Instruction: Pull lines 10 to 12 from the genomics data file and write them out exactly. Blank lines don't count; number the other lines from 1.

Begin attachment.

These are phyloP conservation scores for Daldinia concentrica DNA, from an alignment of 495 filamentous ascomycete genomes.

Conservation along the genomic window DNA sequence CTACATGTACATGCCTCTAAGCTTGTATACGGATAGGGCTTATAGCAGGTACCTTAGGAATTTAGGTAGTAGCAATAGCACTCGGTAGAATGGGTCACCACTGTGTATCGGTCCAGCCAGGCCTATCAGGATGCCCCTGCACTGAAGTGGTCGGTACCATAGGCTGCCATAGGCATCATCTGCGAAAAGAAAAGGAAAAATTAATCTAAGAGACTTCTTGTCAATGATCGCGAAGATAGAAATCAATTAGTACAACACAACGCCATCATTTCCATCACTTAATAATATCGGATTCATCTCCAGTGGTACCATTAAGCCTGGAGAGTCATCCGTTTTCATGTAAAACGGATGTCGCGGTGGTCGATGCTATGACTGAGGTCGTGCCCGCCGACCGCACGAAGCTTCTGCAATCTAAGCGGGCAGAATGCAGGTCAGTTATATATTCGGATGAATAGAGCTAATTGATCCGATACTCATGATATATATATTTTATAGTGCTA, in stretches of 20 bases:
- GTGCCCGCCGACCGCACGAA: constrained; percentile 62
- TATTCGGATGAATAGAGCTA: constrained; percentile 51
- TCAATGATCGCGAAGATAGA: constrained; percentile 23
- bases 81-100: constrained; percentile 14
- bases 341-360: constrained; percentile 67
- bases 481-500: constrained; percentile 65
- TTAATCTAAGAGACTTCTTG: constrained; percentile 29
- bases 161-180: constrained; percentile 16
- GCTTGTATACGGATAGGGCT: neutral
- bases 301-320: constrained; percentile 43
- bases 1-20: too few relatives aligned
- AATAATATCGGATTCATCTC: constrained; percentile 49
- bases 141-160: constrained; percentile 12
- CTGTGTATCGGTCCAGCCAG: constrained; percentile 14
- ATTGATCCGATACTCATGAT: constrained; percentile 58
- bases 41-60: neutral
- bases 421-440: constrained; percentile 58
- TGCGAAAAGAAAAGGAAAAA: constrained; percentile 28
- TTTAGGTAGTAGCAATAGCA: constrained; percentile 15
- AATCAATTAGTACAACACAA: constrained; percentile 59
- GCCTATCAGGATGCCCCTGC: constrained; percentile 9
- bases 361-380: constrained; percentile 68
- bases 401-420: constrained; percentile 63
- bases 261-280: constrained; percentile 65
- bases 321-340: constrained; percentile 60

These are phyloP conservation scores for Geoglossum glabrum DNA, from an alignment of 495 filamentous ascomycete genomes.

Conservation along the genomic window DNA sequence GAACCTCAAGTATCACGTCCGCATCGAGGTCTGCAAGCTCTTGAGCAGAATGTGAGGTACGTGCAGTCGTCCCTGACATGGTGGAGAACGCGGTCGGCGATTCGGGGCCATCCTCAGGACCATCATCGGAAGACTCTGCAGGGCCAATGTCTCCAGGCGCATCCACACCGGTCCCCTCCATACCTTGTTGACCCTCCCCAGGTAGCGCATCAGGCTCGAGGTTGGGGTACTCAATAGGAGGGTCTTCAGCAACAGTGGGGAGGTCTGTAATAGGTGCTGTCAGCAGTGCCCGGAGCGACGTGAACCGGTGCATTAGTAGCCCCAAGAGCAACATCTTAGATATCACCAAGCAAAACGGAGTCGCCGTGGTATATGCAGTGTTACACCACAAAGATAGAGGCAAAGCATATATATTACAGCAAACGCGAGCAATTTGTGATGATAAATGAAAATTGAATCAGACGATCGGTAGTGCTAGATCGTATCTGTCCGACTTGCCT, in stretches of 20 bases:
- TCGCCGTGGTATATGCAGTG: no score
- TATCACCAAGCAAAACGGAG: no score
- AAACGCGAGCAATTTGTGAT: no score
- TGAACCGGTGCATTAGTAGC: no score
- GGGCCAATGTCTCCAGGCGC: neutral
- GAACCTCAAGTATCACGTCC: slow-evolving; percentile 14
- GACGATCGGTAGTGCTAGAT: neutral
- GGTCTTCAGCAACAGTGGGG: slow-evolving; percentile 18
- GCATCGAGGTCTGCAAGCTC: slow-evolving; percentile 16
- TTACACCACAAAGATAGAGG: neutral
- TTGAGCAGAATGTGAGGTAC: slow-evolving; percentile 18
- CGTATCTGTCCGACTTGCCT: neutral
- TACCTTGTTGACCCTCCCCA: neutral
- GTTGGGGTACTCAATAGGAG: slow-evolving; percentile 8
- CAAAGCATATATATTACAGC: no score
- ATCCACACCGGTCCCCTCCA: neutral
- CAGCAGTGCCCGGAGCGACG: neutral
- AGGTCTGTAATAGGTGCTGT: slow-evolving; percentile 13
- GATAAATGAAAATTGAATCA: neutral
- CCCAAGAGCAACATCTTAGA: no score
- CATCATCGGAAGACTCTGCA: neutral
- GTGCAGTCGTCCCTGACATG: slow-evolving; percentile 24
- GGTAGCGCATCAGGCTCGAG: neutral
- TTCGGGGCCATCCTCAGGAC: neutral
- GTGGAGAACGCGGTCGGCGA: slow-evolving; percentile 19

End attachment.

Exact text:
- bases 161-180: constrained; percentile 16
- GCTTGTATACGGATAGGGCT: neutral
- bases 301-320: constrained; percentile 43